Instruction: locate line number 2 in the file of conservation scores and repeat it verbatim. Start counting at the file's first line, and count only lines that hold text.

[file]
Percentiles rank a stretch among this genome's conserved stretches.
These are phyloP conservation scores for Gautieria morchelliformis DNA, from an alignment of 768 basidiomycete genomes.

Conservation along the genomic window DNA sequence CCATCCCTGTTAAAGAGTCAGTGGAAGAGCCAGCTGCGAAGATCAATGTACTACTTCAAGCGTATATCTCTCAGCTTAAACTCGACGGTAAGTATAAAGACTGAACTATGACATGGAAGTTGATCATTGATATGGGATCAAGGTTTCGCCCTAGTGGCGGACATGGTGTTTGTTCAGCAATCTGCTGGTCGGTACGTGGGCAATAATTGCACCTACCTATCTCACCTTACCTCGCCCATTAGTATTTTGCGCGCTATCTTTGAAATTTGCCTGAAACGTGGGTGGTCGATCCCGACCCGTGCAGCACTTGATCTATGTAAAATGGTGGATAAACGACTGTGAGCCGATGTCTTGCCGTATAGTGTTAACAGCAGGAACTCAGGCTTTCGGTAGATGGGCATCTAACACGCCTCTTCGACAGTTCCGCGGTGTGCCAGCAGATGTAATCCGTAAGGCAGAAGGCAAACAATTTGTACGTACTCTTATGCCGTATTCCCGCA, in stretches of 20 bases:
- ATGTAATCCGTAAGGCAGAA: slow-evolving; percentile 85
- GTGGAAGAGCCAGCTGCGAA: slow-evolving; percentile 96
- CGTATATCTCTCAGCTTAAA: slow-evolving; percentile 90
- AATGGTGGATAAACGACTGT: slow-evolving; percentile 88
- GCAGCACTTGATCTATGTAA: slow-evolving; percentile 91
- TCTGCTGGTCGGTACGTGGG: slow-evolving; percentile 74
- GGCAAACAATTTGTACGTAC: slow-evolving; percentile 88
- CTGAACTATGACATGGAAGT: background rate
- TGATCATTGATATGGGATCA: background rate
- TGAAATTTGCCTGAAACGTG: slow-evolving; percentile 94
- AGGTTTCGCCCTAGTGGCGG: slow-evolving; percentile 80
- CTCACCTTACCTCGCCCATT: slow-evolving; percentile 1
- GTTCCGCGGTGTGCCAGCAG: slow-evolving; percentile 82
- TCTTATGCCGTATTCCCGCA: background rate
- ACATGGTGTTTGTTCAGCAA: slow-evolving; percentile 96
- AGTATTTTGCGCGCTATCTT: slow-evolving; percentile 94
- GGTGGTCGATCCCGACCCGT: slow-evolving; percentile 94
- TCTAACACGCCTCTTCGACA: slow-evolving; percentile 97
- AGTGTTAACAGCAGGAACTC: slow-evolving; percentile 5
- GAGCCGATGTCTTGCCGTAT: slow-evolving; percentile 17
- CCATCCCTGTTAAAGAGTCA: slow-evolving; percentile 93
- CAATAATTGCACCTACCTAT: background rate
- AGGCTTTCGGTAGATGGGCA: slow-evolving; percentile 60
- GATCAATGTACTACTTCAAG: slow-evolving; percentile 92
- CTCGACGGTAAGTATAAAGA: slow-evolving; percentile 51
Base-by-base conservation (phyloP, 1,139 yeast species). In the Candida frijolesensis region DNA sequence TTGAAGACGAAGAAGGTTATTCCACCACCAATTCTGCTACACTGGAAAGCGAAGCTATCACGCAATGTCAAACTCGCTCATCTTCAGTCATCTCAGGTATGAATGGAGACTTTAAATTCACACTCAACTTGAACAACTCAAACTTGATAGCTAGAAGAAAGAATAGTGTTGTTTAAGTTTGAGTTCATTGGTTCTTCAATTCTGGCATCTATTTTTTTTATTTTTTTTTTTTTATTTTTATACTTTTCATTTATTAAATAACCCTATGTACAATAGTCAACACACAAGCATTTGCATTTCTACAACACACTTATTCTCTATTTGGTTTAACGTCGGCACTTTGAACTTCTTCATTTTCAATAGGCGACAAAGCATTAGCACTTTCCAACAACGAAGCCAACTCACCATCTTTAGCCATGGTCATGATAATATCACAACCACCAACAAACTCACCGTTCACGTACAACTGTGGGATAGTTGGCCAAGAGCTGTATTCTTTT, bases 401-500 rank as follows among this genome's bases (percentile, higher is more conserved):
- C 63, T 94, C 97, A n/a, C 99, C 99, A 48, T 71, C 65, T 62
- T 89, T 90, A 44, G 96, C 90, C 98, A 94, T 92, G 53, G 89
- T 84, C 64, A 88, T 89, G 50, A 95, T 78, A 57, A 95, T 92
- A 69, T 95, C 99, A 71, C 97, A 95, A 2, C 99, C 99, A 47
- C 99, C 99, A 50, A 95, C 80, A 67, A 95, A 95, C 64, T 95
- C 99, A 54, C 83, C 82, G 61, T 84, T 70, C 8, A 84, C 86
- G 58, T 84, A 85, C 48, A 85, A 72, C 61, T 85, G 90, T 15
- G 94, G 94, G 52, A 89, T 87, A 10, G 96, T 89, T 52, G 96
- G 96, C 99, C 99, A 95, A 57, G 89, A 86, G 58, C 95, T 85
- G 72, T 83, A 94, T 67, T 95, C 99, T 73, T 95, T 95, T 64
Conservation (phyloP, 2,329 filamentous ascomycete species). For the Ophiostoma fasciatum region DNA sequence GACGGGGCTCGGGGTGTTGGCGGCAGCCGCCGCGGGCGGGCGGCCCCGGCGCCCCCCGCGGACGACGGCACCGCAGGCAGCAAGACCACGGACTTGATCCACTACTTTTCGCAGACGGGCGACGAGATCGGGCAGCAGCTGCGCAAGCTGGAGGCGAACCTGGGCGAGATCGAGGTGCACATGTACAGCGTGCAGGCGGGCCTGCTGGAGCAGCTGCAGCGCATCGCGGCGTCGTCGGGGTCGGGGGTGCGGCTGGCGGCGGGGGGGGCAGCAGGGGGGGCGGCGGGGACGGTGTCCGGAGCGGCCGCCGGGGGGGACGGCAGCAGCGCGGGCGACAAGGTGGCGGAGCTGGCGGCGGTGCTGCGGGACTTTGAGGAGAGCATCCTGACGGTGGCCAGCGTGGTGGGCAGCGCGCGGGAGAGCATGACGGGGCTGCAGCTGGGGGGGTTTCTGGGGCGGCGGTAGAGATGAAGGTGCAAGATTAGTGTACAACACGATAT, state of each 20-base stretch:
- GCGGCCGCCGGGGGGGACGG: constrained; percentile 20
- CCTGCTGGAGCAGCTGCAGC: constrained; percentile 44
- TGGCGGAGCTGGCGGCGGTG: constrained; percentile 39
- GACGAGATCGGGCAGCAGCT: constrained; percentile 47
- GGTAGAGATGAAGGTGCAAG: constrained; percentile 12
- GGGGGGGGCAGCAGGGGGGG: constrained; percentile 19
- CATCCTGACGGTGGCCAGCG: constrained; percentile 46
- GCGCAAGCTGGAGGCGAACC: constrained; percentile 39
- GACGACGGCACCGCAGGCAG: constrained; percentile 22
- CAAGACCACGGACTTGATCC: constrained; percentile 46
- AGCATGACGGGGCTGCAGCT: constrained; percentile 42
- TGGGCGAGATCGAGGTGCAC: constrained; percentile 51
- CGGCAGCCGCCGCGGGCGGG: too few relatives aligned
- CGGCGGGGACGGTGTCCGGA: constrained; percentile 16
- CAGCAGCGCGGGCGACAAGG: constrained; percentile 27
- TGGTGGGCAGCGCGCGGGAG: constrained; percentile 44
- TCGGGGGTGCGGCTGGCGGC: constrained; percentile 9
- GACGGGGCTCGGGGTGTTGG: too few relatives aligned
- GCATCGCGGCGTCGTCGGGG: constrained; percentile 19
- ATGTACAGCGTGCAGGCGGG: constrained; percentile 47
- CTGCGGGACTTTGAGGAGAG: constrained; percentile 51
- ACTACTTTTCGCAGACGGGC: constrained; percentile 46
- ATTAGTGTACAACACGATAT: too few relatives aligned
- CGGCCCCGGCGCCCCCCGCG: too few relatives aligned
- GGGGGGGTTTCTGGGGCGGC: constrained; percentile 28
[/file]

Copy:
These are phyloP conservation scores for Gautieria morchelliformis DNA, from an alignment of 768 basidiomycete genomes.